German Protestants assist rebuilding notorious church

The Garrison Church in Potsdam, Germany, would seem an unlikely monument for present-day Christians to want to rebuild.

Located southwest of Berlin, it was the parish church of old-fashioned German militarism.

Built in 1735, the Garrison Church was where prewar Germany’s Protes­tant kaisers, kings, and generals went to pray for victory. The church is notorious in modern German history as the place where Reich president Paul von Hindenburg, a former general in full uniform with medals and spiked helmet, symbolically handed over power to the new chancellor Adolf Hitler in 1933.

A British bombing raid in April 1945 destroyed the baroque church; the ruins were demolished in 1968.

After years of debate, a synod of the Evangelical Church of Berlin-Branden­burg recently approved an interest-free loan of 3.25 million euros ($3.7 million) to start reconstruction of the Potsdam landmark. The synod said it aimed “to support the peace and reconciliation work on the site of the destroyed Gar­rison Church.”

The private foundation driving the project had to drop from its charter a call for the “historically accurate and complete reconstruction.” For now, only the bell tower will be rebuilt, without the swords, pistols, and drums that were carved into the original facade. If a new nave is ever built, it will have to be in a modern style.

A temporary chapel on the church grounds housing a cross of nails, a symbol of postwar reconciliation launched by Britain’s Coventry Cathedral, which was destroyed by German bombers, will be moved to the ground floor room at the base of the rebuilt tower.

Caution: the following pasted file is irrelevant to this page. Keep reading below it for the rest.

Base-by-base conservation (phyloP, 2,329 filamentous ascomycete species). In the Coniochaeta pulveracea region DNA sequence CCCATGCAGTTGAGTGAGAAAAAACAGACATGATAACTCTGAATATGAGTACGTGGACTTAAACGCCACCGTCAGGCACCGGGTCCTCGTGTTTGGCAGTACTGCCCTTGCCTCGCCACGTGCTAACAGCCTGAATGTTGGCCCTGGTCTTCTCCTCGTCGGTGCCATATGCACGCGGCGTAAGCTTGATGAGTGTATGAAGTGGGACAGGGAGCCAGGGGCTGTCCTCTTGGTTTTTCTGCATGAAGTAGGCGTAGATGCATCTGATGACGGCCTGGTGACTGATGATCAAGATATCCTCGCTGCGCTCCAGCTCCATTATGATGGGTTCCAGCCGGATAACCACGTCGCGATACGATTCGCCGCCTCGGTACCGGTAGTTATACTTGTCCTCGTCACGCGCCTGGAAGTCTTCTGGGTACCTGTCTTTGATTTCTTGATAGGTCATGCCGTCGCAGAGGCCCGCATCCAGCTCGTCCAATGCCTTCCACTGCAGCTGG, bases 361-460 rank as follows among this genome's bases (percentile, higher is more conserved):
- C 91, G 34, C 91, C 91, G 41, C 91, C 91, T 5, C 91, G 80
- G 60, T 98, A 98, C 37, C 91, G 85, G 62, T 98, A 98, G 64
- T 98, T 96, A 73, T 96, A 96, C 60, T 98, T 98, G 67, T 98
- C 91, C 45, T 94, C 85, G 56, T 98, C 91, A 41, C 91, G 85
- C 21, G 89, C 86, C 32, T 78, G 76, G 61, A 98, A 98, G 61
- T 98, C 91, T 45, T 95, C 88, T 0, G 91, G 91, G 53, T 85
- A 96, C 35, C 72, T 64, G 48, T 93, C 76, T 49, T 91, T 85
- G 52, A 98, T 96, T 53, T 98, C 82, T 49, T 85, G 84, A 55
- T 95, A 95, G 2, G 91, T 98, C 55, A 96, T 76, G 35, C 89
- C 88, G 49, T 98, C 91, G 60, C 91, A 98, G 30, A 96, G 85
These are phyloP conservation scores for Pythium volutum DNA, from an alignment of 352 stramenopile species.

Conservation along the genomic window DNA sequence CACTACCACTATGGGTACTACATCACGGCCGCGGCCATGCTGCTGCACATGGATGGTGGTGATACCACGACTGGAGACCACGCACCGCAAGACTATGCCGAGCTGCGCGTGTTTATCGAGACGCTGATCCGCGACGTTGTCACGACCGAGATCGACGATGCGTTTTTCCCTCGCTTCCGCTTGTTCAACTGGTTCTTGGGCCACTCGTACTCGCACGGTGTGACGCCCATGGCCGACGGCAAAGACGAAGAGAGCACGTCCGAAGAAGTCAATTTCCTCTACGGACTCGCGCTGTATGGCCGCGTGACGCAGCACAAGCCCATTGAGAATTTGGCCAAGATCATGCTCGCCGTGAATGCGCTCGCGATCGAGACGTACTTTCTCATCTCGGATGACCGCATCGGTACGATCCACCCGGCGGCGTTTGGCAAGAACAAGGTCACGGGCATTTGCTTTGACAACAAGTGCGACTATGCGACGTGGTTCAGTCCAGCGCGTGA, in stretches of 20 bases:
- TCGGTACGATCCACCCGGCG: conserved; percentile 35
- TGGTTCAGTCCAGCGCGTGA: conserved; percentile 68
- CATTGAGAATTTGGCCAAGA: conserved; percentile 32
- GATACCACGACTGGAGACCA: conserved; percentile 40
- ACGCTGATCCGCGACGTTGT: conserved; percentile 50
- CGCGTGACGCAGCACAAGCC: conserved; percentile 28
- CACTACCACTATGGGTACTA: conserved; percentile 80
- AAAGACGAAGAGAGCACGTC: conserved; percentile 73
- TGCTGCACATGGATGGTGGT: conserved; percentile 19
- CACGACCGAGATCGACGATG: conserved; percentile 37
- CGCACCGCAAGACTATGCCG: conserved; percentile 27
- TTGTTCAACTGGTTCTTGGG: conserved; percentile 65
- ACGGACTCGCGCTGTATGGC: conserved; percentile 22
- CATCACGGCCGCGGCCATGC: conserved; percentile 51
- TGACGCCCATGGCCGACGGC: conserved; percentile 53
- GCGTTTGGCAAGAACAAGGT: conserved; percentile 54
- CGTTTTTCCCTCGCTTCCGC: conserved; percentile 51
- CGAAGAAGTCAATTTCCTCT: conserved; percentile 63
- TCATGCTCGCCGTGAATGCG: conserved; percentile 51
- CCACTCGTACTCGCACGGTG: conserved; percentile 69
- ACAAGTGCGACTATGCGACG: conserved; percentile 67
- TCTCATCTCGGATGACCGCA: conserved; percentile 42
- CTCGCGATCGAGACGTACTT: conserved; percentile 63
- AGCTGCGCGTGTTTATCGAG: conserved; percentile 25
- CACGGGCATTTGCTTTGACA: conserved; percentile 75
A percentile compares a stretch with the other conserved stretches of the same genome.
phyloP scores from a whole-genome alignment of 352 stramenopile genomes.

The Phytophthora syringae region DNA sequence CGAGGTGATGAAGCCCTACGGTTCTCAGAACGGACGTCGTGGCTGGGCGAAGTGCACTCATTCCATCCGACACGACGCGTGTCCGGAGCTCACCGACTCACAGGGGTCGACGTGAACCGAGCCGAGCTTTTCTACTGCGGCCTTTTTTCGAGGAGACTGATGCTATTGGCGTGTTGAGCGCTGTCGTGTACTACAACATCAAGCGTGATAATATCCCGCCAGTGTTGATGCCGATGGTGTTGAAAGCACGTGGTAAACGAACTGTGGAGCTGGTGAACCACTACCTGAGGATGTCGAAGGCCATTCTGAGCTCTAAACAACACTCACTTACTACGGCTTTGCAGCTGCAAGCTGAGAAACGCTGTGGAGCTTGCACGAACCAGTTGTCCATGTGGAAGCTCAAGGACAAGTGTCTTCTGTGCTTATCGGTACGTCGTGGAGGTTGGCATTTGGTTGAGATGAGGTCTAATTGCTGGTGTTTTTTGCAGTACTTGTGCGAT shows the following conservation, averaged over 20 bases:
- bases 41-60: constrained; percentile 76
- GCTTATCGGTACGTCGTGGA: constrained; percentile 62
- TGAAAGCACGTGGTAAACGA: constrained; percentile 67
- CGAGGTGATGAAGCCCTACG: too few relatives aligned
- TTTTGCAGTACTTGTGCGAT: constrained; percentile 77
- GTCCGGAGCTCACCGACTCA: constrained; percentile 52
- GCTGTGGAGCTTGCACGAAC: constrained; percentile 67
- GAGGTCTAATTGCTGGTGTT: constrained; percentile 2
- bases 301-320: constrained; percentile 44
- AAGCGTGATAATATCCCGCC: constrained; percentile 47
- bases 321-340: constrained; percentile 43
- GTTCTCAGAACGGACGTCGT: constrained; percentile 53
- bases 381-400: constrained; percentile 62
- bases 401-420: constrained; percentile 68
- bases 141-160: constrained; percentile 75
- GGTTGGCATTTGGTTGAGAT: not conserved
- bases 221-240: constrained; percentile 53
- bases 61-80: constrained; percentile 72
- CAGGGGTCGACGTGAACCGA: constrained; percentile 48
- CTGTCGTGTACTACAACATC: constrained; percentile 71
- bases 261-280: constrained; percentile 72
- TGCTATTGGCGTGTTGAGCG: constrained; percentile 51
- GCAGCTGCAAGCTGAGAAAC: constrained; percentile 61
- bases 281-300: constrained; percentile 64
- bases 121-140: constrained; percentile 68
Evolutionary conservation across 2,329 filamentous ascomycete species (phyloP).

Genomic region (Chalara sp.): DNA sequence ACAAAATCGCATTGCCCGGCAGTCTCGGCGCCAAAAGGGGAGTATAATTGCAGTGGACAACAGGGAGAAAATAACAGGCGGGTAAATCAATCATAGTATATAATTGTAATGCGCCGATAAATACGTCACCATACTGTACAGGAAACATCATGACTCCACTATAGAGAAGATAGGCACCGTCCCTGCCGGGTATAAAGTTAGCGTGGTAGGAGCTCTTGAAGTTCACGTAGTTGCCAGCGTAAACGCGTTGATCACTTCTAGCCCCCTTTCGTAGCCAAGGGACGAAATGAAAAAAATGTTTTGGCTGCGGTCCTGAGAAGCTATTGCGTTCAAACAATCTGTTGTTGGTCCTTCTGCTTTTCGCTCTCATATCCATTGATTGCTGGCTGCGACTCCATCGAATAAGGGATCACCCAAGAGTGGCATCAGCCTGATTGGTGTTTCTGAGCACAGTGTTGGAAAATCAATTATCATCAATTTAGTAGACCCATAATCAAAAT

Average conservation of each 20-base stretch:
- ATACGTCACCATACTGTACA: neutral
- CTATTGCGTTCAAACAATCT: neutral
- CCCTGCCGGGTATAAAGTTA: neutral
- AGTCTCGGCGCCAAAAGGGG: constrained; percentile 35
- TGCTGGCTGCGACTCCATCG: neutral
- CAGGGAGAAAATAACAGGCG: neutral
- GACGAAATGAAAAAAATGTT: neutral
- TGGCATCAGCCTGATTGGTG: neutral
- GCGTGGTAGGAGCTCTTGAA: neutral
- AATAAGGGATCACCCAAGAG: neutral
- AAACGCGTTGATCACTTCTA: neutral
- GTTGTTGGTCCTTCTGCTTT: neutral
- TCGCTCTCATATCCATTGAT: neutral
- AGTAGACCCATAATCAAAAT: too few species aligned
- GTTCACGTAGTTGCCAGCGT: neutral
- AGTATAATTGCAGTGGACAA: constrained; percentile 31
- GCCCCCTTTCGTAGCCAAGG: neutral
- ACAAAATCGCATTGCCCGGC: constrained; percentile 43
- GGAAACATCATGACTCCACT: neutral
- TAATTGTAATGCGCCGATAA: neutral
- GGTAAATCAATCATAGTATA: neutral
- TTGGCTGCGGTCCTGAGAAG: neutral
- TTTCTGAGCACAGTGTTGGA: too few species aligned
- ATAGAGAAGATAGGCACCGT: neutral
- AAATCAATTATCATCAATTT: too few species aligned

“For me, the break with the past is visible in the fact that only the tower is built,” said Markus Dröge, Berlin-Brandenburg’s bishop. “With the cross of nails and the design of the room, everyone will see that this is not just some historicized church.”

Rebuilding monuments in former East Germany that were destroyed in the war has been popular since the two parts of the nation reunited 25 years ago.

The imposing Frauenkirche (Church of Our Lady) in central Dresden was rebuilt from the remaining ruins and reopened in 2005. The reconstruction of the Berlin Palace, the city residence of the kaisers which the communists demolished, is nearing completion.

Critics claim such projects aim to restore some of the glory of the Prussian kingdom that dominated Imperial Ger­many and that the Allied powers dissolved after the war.

Some right-wing West German army officers collected funds in the 1980s and 1990s to resurrect the Garrison Church but failed to get planning permission. A group of mainstream leaders then launched the Potsdam Garrison Church Foundation in 2008.

This group argued that the church was a jewel of German baroque architecture whose tarnished reputation made it an ideal place for today’s Germans to learn more about their history. While they rounded up support and funds, opposition groups emerged. One called For a Potsdam without the Garrison Church collected 14,000 signatures on a petition. Another group, Christians Don’t Need a Garrison Church, linked it to current German army activity abroad.

“We have to ask ourselves what kind of signal we, as a church, want to send in a world where German soldiers are more and more active in wars,” said Hans Misselwitz, a theologian with the second group.

The foundation responded by saying that some army officers who led the failed 1944 assassination plot against Hitler were stationed in Potsdam and worshiped at the Garrison Church.

Unlike many Protestant churches, the Garrison Church did not keep a copy of Hitler’s Mein Kampf on its altar next to the Bible, a spokesman argued. During the war, its organist played tunes by banned Jewish composers on the church’s famous carillon.

By providing the loan, the Berlin-Brandenburg church hierarchy assured itself a role in future planning. Renke Brahms, the head of peace projects for the nationwide Evangelical Church in Germany, will join the foundation’s board of trustees.

The Evangelical Church in Germany is considering making a contribution to the project, which will also get a hefty subsidy from the national government. —Religion News Service

This article was edited on May 24, 2016.

Tom Heneghan

Tom Heneghan writes about religion from Paris.

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